Cold Weather and Your Dog

Posted on Thursday 1st February 2018 @ 1:50 PM

Questions to Ask Yourself to Gauge How Well Your Dog Might Handle Very Cold Weather

Generally speaking, some types of dogs do better with freezing temps than others. Some things to consider:

How big is your dog? "Small dogs have a larger surface area to volume ratio," writes Dr. Jennifer Coates for PetMD. "In other words, the smaller dogs are, the more skin they have (in relation to their 'insides') through which to lose heat. There­fore, small dogs get colder more readily than do large dogs … all other things being equal."1

How much does she weigh? Just as with thin people, thin dogs get the shivers much faster than dogs with more insulating body fat.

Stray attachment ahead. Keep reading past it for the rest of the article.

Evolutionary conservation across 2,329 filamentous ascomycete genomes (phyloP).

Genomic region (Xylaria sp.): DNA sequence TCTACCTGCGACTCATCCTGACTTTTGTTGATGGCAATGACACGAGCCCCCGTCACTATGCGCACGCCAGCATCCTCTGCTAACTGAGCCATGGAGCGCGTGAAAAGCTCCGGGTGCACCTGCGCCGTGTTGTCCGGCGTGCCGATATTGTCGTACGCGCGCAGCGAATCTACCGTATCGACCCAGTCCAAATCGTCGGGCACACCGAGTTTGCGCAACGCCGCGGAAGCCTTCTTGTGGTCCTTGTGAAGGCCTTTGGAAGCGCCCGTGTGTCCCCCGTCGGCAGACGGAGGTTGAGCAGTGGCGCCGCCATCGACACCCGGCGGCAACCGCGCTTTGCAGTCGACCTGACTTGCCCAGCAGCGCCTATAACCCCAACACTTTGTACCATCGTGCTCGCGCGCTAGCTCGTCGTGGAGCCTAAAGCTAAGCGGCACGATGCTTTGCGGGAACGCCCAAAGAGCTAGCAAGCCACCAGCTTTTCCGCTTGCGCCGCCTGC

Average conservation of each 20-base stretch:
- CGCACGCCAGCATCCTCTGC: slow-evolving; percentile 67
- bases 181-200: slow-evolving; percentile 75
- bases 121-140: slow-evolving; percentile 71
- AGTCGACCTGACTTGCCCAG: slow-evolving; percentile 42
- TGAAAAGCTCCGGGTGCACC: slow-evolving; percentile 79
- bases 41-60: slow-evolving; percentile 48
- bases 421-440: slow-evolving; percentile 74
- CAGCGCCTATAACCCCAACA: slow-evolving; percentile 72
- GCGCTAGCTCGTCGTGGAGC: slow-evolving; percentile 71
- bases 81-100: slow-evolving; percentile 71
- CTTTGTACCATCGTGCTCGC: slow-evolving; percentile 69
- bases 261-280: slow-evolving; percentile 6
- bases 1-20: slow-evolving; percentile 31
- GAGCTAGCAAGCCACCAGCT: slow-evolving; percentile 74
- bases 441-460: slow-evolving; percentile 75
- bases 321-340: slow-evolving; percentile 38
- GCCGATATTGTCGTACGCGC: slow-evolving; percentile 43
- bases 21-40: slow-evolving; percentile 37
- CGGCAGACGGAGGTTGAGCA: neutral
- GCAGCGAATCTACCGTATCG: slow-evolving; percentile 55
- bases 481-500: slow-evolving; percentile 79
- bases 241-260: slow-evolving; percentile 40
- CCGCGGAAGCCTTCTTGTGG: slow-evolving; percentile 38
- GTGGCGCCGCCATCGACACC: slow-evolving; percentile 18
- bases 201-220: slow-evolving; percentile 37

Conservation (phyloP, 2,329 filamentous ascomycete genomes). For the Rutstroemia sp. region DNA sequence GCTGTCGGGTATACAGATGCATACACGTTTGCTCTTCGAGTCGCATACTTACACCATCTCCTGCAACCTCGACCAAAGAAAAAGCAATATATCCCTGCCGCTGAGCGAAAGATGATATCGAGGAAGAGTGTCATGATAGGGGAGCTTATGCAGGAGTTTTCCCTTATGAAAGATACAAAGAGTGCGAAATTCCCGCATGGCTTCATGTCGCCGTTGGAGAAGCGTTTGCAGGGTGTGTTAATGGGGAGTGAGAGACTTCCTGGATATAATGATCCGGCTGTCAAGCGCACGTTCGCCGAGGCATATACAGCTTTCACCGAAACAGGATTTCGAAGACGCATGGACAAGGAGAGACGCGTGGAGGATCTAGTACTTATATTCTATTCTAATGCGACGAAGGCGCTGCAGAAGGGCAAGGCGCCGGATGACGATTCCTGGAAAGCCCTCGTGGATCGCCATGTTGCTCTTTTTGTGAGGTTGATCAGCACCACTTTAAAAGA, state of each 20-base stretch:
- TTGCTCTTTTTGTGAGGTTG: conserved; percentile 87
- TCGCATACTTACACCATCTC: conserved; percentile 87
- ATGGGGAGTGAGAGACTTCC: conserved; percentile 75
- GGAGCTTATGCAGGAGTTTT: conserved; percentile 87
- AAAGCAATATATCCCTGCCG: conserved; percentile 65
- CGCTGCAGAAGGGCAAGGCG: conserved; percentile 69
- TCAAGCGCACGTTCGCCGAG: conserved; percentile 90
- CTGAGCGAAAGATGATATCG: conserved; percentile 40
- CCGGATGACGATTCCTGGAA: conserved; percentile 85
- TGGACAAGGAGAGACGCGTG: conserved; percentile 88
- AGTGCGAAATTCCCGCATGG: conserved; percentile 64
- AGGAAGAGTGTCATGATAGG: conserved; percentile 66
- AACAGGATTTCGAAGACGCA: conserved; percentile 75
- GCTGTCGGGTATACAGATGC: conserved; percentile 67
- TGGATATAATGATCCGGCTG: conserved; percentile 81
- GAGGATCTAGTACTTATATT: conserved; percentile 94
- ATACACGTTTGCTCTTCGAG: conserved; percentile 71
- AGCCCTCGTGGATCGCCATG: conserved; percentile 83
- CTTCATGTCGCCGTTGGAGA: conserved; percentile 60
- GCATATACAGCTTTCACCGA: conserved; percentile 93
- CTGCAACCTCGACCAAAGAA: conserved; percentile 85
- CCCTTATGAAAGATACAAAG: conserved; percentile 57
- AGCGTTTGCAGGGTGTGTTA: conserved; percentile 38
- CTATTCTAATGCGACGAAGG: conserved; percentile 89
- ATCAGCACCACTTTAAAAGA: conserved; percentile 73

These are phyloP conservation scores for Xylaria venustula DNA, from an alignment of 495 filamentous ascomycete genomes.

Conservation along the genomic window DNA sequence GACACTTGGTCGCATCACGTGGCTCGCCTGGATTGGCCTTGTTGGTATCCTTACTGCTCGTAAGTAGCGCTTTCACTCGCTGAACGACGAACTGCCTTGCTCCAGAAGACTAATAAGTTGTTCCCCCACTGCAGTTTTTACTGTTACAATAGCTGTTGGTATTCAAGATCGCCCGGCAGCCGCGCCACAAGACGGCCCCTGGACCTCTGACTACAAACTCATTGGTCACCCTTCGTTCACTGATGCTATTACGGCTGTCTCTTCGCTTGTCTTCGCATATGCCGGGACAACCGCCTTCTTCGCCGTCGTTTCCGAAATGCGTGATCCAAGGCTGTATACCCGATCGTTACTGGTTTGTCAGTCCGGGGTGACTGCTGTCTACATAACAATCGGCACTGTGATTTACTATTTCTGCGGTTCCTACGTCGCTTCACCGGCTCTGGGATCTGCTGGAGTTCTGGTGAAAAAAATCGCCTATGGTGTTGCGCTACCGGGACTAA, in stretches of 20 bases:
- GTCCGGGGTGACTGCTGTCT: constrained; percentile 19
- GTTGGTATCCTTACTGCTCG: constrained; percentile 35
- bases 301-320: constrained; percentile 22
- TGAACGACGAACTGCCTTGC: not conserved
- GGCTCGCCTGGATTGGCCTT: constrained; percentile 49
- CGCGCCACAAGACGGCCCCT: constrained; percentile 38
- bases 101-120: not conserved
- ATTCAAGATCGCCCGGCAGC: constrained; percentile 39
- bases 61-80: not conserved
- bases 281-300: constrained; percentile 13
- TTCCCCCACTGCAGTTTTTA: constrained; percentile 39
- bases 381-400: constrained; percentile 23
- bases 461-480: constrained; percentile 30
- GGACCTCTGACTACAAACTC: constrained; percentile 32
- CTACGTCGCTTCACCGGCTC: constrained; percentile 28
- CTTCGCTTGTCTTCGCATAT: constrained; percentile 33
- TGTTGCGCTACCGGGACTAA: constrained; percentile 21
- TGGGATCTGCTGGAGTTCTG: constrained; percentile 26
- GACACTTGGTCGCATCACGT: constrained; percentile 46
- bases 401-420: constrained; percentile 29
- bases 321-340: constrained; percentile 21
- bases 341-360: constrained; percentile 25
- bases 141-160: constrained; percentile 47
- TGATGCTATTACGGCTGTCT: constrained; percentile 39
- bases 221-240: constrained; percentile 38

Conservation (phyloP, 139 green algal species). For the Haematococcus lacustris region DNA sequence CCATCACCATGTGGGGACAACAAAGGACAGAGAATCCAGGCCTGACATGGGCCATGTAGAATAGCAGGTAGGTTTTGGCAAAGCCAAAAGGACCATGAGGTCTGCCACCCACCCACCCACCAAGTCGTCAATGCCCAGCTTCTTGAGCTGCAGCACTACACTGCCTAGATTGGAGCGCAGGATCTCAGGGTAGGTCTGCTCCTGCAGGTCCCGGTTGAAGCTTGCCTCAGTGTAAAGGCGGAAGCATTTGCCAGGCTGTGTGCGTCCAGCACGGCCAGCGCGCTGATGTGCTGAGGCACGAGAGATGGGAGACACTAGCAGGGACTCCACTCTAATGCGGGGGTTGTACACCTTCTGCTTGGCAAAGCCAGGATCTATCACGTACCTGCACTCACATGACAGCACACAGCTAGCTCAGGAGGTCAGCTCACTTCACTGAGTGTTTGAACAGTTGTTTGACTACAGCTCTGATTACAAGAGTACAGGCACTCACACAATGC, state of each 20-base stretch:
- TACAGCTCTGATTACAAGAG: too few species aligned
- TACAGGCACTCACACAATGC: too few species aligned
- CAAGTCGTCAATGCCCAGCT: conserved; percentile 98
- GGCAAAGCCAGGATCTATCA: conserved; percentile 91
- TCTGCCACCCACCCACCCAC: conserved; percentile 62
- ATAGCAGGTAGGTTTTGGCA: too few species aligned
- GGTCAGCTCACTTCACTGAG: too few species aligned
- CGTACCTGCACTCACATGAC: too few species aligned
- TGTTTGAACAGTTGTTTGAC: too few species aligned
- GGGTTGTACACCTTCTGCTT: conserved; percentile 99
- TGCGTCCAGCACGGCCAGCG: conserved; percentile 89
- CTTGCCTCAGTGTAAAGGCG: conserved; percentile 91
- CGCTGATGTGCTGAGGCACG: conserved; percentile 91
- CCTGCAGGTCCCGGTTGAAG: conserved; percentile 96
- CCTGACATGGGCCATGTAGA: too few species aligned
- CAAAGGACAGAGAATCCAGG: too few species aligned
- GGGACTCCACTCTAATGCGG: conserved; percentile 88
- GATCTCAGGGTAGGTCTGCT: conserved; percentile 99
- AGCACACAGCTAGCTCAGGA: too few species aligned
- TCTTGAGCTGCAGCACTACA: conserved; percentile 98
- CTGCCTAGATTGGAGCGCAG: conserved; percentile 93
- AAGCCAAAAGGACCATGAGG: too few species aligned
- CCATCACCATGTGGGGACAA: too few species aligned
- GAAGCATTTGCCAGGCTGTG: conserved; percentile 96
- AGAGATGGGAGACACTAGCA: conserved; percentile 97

How old is your dog? Puppies and senior and geriatric dogs can't regulate their body temperature as efficiently as healthy adult dogs, so they get much colder, much faster.

How is her health? Dogs with mobility issues or a chronic disease will be at much greater risk for hypothermia in cold weather than healthy dogs.

What type of coat does your dog have? Double-coated dogs, especially northern breeds like Siberian Huskies and Samoyeds, tend to do much better in frigid temps than other breeds. For dogs with thin coats like the Greyhound, the opposite is true. 

What color is her coat? Dogs with dark-colored coats absorb lots of heat from the sunlight, so on a bright clear winter day, they will be significantly warmer than their light-coated counterparts.


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